8 “Hear, O Joshua, the high priest, You and your companions who sit before you, For they are a wondrous sign; For behold, I am bringing forth My Servant the branch. 9b. and I will remove the iniquity of that land in one day.

{God will take away His people’s sin through the Branch. The priestly system could not do this it pointed to Christ who would truly deal with man’s sin.]

In one day, Christ, on a single day [Good Friday ] once for all made atonement for the sins of God’s people.

II Corinthians 5:21- For He made Him who knew no sin to be sin for us, that we might become the righteousness of God in Him.The question must be asked, am I, are you, in Him. We need to be dressed in the righteousness of Christ alone.

Matthew 22: 11-12 tells the parable of the wedding feast and how one of the guests was found without a wedding garment and was thrown into hell. Not good!

Horatius Bonar wrote these words in verse 4 of “THY WORKS, NOT MINE, O CHRIST.”

Thy righteousness, O Christ, alone can cover me;
no righteousness avails save that which is of thee.
[ Chorus]
To whom, save thee,
who alone for sin atones,
Lord, shall I flee?

A close friend of Horatius Bonar was Robert Murray M’Cheyne. who wrote the following poem:

I once was a stranger to grace and to God,
I knew not my danger, and felt not my load;
Though friends spoke in rapture of Christ on the tree,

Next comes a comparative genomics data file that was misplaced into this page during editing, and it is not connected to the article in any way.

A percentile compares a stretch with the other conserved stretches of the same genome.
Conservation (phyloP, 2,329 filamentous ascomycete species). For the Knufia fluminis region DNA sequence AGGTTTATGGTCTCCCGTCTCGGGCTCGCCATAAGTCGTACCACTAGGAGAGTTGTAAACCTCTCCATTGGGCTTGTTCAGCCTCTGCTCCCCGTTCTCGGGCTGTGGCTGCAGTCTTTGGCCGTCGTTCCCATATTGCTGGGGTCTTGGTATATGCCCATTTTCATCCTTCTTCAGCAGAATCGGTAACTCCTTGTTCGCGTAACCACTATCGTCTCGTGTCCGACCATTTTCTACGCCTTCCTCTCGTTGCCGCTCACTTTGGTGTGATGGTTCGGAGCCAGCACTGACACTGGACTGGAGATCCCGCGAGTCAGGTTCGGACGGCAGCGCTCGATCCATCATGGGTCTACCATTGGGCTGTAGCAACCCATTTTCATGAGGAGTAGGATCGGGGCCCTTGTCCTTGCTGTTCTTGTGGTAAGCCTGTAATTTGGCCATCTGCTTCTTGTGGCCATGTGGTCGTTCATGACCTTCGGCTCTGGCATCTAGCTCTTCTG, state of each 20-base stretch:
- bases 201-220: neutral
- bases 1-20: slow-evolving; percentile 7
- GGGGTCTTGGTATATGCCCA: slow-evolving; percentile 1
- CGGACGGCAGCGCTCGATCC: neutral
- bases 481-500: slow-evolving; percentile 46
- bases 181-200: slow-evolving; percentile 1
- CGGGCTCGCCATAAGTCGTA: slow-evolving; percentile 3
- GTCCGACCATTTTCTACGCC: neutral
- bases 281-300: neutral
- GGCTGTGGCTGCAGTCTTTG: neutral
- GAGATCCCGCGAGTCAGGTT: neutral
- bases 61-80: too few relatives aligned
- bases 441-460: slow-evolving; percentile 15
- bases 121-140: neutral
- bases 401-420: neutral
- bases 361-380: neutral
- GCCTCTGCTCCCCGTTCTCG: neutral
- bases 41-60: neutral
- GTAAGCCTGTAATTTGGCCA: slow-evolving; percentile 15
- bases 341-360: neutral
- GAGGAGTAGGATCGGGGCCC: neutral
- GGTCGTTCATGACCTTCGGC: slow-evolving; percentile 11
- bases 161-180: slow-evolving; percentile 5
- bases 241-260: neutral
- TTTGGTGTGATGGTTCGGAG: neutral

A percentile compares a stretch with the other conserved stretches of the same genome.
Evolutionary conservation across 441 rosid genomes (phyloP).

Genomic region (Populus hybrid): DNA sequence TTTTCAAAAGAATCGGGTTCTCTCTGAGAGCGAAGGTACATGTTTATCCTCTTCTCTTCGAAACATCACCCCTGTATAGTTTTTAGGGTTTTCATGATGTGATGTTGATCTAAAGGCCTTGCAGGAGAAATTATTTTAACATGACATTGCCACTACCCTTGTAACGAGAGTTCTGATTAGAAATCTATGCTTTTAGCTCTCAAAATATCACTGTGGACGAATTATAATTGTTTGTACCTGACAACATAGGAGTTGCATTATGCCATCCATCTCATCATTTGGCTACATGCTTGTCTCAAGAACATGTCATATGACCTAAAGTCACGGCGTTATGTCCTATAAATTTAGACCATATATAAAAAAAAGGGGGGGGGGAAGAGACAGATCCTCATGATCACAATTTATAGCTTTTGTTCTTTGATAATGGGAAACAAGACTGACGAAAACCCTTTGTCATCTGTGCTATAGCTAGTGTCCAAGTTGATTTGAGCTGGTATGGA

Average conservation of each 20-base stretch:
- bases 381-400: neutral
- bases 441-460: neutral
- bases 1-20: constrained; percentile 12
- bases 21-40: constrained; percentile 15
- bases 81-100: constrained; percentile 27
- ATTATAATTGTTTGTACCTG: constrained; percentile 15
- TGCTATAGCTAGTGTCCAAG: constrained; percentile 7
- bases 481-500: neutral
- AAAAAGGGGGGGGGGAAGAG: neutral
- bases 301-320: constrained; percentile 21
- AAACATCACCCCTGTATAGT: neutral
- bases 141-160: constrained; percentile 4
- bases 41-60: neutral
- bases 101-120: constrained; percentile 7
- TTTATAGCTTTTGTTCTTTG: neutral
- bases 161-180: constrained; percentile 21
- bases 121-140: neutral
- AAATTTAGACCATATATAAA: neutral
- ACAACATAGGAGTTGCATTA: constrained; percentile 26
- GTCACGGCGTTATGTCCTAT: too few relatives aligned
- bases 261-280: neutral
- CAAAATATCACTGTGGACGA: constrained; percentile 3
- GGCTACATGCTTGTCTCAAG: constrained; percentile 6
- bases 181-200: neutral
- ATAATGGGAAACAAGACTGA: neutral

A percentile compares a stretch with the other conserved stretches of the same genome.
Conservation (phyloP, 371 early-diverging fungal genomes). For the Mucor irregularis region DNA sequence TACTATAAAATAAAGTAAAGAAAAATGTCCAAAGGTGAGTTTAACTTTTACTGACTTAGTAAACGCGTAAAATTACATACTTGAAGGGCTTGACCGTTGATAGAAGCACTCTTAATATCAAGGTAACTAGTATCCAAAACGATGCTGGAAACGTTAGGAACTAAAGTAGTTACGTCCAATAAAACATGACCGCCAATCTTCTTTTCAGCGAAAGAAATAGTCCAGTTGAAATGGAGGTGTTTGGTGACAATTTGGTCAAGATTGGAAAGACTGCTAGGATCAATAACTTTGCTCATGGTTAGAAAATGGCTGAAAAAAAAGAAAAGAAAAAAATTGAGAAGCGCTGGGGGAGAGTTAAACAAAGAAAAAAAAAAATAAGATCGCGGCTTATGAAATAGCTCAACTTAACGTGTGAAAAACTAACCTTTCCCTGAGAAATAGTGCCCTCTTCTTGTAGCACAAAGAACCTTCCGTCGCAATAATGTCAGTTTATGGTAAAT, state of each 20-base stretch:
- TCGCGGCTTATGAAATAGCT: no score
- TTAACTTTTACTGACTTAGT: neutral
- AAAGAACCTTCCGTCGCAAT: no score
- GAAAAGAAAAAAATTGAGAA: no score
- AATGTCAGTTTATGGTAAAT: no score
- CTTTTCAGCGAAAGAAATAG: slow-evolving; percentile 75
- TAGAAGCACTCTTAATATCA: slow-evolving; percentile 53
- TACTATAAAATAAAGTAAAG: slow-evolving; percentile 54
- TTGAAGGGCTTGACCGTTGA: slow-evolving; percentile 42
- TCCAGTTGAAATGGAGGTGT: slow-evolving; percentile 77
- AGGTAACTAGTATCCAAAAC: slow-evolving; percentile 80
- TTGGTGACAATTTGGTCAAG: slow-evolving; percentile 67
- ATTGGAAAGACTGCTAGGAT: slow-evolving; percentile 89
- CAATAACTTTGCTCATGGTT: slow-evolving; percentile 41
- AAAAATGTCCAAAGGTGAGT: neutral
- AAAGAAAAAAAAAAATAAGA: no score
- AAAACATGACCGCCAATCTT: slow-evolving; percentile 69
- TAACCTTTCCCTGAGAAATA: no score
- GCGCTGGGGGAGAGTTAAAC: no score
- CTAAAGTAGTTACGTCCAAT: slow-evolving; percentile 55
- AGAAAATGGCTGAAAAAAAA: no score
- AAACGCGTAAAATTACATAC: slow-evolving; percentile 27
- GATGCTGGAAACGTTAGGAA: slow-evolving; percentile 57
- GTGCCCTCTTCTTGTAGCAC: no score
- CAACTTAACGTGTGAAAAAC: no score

JEHOVAH TSIDKENU was nothing to me.

I oft read with pleasure, to soothe or engage,
Isaiah’s wild measure and John’s simple page;
But e’en when they pictured the blood-sprinkled tree J
EHOVAH TSIDKENU seemed nothing to me.

Like tears from the daughters of Zion that roll,
I wept when the waters went over His soul;
Yet thought not my sins had nailed to the tree
JEHOVAH TSIDKENU—‘twas nothing to me.

When free grace awoke me, by light from on high,
Then legal fears shook me, I trembled to die;
No refuge, no safety in self could I see—
JEHOVAH TSIDKENU my Saviour must be.

My terrors all vanished before the sweet name;
My guilty fears banished, with boldness I came
To drink at the fountain, life-giving and free—
JEHOVAH TSIDKENU is all things to me.

JEHOVAH TSIDKENU ! my treasure and boast,
JEHOVAH TSIDKENU ! I ne’er can be lost.
In Thee I shall conquer by flood and by field—
My cable my anchor, my breastplate and shield. !

Even treading the valley, the shadow of death,
This” WATCHWORD” shall rally my faltering breath;
For while from life’s fever my God sets me free,
JEHOVAH TSIDKENU my death-song shall be.



Blessings from the Laninga’s.


Names of God: Jesus

Names of God: Jesus
by Emily Gibson


You will conceive and give birth to a son, and you are to call him Jesus.
Luke 1:31

She will give birth to a son, and you are to give him the name Jesus, because he will save his people from their sins.
Matthew 1:21


What did Jesus’ name actually sound like when pronounced?  The name Jesus is an English translation of the Greek  Iesous (pronounced ee-ay-sus). Yet Jesus grew up Hebrew, not Greek, so his Hebrew name would  have been pronounced differently and certainly not with a J sound as there is no J in the Hebrew alphabet.  His Hebrew name before translation to Greek was written as above:  Yeshua,  roughly translated: “God is a saving cry” or more precisely “shout to God when in need of help.”     It simply means “he saves”.

I’m not too troubled that we pray a name that is pronounced differently than what his original name may have sounded like.  I’m reassured that his name, however it sounded,  was provided by the Father for the Son, with both earthly parents clearly instructed on what to name the baby.

It was God’s message to them, it was God’s message to His Son, and most of all, it was His message to us:  “Shout to me when you need help–I will come to save you.”
~Emily Gibson